José Andrés Has Beef With The Way We Crack Eggs

One of the immutable laws of the universe and life, in general, is that if you want to make an omelet, you'll have to crack a few eggs. Considering that the average American eats upwards of 270 eggs a year according to Statista, you'll actually probably have to crack more than a few eggs in your lifetime so it's a skill most people can really use. However, exactly how you crack those eggs – whether you go tap two eggs together or crack your eggs with one hand — is subject to change! There may be many ways to crack an egg, but that doesn't mean that all of them are effective. In fact, according to Michelin star chef José Andrés, one method for opening eggs is downright dreadful.


In a video posted to his YouTube channel, Andrés explains that cracking an egg by hitting it against the rim of something like a bowl or measuring cup can actually be quite detrimental. That's because when an egg hits a convex edge rather than a flat surface, the force can cause pieces of the shell to get mixed in with the inside of the egg, and mix up the yolk and the egg white. Even worse, if the shell is tainted with any germs, it can contaminate the rest of the egg.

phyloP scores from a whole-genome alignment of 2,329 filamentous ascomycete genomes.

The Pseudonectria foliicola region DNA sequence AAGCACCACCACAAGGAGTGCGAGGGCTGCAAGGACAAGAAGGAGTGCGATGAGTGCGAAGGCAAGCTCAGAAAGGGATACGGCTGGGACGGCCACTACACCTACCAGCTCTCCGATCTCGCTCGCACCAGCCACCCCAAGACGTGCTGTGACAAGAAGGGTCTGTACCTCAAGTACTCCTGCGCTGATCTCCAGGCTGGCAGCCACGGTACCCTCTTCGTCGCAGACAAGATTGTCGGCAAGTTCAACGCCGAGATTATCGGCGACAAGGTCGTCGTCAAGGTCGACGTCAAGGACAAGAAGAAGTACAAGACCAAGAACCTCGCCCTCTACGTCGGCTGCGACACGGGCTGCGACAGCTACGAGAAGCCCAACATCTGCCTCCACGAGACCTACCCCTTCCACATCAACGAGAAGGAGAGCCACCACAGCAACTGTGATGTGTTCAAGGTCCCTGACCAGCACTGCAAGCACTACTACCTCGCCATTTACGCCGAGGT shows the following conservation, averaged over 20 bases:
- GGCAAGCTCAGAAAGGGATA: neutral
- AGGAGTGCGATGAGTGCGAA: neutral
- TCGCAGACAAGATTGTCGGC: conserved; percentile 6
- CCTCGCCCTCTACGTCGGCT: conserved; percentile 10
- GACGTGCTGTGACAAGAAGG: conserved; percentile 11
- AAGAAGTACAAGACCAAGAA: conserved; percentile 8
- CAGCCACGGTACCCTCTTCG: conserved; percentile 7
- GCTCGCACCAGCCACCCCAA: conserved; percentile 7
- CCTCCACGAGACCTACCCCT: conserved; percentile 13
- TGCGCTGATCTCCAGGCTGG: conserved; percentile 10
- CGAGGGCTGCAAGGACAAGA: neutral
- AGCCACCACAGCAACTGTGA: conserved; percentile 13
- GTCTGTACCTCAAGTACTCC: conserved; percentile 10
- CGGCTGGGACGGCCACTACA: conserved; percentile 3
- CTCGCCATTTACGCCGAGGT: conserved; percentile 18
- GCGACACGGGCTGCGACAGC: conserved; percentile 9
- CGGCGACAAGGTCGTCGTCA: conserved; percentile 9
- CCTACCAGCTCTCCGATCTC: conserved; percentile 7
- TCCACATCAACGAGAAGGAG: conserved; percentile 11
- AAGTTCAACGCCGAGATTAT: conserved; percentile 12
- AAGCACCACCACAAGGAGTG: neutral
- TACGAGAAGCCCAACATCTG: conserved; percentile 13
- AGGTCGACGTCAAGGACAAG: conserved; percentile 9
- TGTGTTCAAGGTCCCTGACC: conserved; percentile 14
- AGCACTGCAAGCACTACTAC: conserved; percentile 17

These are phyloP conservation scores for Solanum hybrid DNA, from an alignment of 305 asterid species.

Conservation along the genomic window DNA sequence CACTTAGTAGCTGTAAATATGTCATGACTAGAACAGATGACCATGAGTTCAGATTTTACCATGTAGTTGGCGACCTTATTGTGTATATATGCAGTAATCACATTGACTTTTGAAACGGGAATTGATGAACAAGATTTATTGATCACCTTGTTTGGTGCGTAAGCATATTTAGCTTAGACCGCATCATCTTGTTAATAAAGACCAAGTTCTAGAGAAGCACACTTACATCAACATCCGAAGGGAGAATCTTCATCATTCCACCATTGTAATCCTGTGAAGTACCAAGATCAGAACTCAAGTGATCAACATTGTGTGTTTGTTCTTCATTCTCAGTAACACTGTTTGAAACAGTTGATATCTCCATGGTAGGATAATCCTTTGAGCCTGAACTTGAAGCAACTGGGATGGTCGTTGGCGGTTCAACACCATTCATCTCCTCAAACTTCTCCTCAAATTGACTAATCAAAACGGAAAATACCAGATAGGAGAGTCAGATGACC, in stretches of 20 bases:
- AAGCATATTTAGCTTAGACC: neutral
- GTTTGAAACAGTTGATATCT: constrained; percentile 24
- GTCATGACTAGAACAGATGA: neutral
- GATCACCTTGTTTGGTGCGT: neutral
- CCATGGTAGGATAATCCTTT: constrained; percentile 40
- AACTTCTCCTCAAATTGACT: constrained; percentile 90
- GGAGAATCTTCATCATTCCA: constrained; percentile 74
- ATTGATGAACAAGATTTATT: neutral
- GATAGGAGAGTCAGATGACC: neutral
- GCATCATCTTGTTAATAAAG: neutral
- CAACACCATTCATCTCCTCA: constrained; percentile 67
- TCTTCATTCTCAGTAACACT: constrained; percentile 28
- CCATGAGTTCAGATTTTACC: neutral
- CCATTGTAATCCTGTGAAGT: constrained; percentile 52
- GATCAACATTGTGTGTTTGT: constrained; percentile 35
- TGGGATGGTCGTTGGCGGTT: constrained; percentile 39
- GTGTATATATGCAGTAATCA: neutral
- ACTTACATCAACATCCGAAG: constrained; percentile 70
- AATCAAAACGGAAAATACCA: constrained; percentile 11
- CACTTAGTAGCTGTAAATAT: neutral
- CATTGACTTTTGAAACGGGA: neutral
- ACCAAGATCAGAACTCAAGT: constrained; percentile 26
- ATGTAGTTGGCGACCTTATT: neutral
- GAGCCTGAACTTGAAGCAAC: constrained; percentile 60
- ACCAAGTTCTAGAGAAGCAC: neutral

Opt for a flat surface

Instead of roughly hitting an egg against the rim of a mixing bowl, chef Andrés recommends gently tapping it on a flat surface like a clean counter or cutting board. When cracking an egg, you'll want to strike it in the middle, not on the ends. Once you've made a substantial crack, use your thumbs to dig further into the egg and split the shell in half. This technique should stop any broken bits of shell from mixing into your food, as well as keep the yolk from breaking since it won't come into contact with a sharp corner. Still, if you're just starting to spread your culinary wings and aren't completely confident in your egg-cracking abilities, it may be helpful to practice cracking an egg open into a spare bowl before you try to crack one directly into a hot pan or bowl of brownie mix.


Whether you're making a cake or super fluffy scrambled eggs, knowing the optimal way to crack open one of these little pockets of protein can save you a lot of time and frustration picking tiny shell fragments out of your cooking piece by piece. So aim for a flat surface the next time you crack open an egg to keep the yolk and your sanity intact.